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Materials Research

Print version ISSN 1516-1439

Mat. Res. vol.15 no.3 São Carlos May/June 2012  Epub May 08, 2012 

Influence of the sintering temperature on the magnetic and electric properties of NiFe2O4 ferrites



Fabio Luis Zabotto*; Alexandre José Gualdi; Jose Antonio Eiras; Adilson Jesus Aparecido de Oliveira; Ducinei Garcia

Physics Department, Federal University of São Carlos - UFSCar, CEP 13565-905, São Carlos, SP, Brazil




This study evaluates the structural, microstructural, electric and magnetic properties of nickel ferrite samples prepared through the solid state reaction. It was observed that an increase in the sintering temperature produces a higher cation concentration in the A site when compared to the B site. The assessment of magnetic properties showed that an increase in grain size leads to a decrease in the coercive fields verging on superparamagnetic values, while the saturation magnetization increases up to 46.5 for samples sintered at 1200 ºC. The dc electric resistivity behavior of samples was attributed to the increase in the cross-sectional area of grains as well as the different oxidation states and distribution of cations amongst the lattice sites of the spinel structure.

Keywords: processing, nickel ferrites, magnetic properties, electric resistivity



1. Introduction

Me-ferrites are magnetic materials with the generic structure MeFe2+3O4, where Me can be Ni+2, Cu+2, Mg+2 or Co+2. They are of great interest to researchers due to their wide range of applications in many fields, including information and communication devices, information storage, and ferrofluids1-3. These materials present high levels of magnetic permeability, saturation magnetization and electric resistivity4-6. In addition to these properties, Me-ferrites show large magnetostrictive coefficients7, thus allowing for applications in transducer devices. Recently, ferrites have also been used as the magnetic phase in composites with magnetoelectric effect8,9. In these systems, the high conversion energy coefficient between electric and magnetic fields (ME effect) is directly dependent on the high electric resistivity, high saturation magnetization (Ms) and high magnetostrictive coefficient of the magnetic phase, as well as the chemical stability of the magnetic phases8,9.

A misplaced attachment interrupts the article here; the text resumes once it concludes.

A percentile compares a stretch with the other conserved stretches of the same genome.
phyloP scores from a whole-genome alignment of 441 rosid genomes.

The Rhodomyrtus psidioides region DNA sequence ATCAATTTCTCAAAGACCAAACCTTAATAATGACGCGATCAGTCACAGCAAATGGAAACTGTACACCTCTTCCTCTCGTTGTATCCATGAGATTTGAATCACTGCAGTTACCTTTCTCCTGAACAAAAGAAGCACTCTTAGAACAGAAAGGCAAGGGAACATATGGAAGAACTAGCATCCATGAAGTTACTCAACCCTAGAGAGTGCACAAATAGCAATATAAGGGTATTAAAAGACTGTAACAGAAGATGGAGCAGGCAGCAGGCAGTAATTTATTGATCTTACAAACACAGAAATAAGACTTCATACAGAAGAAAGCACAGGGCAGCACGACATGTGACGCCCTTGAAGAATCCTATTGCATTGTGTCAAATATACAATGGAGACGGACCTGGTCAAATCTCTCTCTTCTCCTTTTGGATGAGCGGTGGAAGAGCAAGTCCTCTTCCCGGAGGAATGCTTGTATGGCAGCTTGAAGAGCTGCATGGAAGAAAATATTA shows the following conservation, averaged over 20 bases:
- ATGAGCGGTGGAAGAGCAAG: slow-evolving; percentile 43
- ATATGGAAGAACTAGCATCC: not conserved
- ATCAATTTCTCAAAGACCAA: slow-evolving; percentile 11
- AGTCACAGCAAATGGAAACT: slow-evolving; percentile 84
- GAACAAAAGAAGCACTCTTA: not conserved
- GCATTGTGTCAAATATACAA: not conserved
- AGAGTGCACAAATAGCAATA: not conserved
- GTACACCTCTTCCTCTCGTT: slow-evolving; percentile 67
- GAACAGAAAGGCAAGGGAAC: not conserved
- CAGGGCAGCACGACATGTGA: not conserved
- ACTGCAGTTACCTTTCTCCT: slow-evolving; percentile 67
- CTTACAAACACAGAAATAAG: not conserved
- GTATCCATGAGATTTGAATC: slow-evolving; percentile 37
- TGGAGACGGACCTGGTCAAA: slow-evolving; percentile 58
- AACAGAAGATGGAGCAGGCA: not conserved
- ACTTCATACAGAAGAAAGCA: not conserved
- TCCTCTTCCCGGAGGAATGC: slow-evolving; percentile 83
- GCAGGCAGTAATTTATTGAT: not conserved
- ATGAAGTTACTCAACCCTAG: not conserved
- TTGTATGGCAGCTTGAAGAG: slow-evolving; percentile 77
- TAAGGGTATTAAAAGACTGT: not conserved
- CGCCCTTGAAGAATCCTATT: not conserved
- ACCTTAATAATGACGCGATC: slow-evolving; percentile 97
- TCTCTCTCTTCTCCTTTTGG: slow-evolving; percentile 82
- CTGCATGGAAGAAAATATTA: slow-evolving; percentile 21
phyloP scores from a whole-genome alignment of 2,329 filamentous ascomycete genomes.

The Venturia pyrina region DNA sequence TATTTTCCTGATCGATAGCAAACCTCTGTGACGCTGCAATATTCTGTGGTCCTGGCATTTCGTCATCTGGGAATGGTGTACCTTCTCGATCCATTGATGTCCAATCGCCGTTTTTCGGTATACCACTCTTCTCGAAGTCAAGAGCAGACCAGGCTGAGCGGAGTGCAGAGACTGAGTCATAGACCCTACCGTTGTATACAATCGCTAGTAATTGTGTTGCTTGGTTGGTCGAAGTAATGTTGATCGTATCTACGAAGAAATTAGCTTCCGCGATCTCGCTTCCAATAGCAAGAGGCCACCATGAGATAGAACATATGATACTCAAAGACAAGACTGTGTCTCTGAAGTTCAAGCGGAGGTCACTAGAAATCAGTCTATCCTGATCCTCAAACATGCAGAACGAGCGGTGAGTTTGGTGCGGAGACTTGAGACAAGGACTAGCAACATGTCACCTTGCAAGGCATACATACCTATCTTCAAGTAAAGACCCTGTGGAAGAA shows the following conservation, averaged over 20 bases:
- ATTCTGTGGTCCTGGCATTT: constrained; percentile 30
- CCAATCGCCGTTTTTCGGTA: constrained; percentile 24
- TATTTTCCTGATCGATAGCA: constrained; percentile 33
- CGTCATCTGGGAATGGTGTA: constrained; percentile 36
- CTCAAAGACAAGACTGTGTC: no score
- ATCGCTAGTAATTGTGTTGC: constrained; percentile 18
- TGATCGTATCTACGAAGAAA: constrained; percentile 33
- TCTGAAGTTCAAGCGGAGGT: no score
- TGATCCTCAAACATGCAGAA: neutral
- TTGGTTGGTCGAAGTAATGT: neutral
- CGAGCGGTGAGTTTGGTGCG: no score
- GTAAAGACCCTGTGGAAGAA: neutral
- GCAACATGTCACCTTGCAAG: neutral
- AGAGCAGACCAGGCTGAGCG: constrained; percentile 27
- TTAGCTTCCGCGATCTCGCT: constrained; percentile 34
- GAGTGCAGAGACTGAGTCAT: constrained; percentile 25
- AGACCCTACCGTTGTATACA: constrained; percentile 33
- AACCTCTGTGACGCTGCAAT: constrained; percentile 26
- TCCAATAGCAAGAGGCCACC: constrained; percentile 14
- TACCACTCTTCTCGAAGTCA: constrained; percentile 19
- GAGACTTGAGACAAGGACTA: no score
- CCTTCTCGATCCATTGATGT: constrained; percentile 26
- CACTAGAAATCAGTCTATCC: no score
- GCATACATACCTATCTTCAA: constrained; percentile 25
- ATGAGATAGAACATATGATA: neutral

Me-ferrites in polycrystalline form may be obtained by several preparation methods, such as solid state reaction, co-precipitation, mechano-chemical, combustion, or sol-gel10-13. However, variations in synthesis conditions such as sintering time, temperature, atmosphere and thermal annealing will influence final composition and grain size13,14.

One of the most important members of Me-Ferrite systems is the nickel ferrite, or NiFe2O4, which is a soft magnetic material with an inverse spinel structure. Ferrimagnetism originates from magnetic moments of anti-parallel spins between Fe3+ ions at tetrahedral sites and Ni2+ ions at octahedral sites3,14. In this system, an increase in grain size leads to a decrease in the coercive field, while saturation magnetization increases. In Ni-Zn ferrites, on the other hand, an increase in the sintering temperature leads to a decrease in the resistivity due to the higher Fe2+ concentration, allowing hopping conductivity mechanisms to occur15,16.

Several investigations on the structure, conductivity and magnetic properties of Ni-modified ferrites have been reported in literature13-16. Most reports, however, describe the obtaining and characterization of nanoparticles through several processing routes14,17-20 .This paper investigates the effect of the sintering temperature of Ni-ferrite bulk ceramics upon microstructural evolution, and evaluates its relation with electric and magnetic properties as well.